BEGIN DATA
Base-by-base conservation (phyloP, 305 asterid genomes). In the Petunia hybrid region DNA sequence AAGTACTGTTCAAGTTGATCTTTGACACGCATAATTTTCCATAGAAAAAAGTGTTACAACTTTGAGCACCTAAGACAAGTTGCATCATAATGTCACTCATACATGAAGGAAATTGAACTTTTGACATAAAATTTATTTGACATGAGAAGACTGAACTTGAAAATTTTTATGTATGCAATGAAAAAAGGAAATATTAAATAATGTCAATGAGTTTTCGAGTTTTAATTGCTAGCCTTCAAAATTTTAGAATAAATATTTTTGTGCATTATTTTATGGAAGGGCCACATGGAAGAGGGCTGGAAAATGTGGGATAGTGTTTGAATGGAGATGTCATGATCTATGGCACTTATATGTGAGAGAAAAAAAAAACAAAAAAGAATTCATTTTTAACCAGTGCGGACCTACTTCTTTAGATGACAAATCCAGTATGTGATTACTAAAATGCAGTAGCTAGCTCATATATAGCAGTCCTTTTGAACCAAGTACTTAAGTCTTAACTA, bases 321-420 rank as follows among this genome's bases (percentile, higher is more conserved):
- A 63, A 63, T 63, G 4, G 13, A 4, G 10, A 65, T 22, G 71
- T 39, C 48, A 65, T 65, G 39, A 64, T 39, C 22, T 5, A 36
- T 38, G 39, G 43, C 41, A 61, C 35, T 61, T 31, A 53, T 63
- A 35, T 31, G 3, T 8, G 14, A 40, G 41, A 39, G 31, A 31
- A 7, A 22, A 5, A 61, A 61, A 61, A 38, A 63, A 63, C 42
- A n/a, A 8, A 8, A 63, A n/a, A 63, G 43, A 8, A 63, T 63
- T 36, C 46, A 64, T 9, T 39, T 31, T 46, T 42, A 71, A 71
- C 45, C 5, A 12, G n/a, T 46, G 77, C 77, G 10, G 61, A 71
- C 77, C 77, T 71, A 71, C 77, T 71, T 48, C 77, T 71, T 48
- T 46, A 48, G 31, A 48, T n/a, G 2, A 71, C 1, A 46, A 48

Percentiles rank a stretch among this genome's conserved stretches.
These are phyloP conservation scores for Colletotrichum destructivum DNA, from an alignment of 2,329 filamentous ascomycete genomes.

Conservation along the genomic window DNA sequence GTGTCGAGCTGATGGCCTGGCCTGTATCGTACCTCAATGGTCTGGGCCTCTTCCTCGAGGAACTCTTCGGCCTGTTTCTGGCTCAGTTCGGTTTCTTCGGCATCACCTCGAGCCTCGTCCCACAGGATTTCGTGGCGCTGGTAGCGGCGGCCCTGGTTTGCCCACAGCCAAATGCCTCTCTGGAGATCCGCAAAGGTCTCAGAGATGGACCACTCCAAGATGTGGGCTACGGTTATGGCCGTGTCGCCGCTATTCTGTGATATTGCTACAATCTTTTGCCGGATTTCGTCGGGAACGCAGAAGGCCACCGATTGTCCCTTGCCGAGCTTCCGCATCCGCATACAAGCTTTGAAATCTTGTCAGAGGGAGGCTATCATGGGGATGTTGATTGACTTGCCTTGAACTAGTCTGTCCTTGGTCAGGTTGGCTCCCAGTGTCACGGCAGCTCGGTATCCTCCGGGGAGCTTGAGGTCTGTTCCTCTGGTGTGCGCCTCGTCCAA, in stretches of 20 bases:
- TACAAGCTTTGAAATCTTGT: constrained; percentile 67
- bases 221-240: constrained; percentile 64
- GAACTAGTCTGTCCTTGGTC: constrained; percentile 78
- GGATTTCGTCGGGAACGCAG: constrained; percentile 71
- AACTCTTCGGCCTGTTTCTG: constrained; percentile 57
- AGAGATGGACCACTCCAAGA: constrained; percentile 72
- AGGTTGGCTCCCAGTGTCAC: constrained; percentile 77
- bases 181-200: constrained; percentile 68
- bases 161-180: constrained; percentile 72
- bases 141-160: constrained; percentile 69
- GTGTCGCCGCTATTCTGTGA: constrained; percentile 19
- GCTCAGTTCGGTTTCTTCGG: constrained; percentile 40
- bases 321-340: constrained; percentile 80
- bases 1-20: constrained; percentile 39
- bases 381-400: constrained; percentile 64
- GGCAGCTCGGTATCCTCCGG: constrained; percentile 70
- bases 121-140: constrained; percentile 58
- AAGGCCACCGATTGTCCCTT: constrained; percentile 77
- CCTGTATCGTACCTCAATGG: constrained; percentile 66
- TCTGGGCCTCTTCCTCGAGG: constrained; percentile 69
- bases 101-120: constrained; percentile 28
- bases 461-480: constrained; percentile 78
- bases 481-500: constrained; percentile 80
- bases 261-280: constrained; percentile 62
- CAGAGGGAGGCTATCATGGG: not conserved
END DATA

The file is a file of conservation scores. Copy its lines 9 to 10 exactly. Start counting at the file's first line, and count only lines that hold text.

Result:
- C 45, C 5, A 12, G n/a, T 46, G 77, C 77, G 10, G 61, A 71
- C 77, C 77, T 71, A 71, C 77, T 71, T 48, C 77, T 71, T 48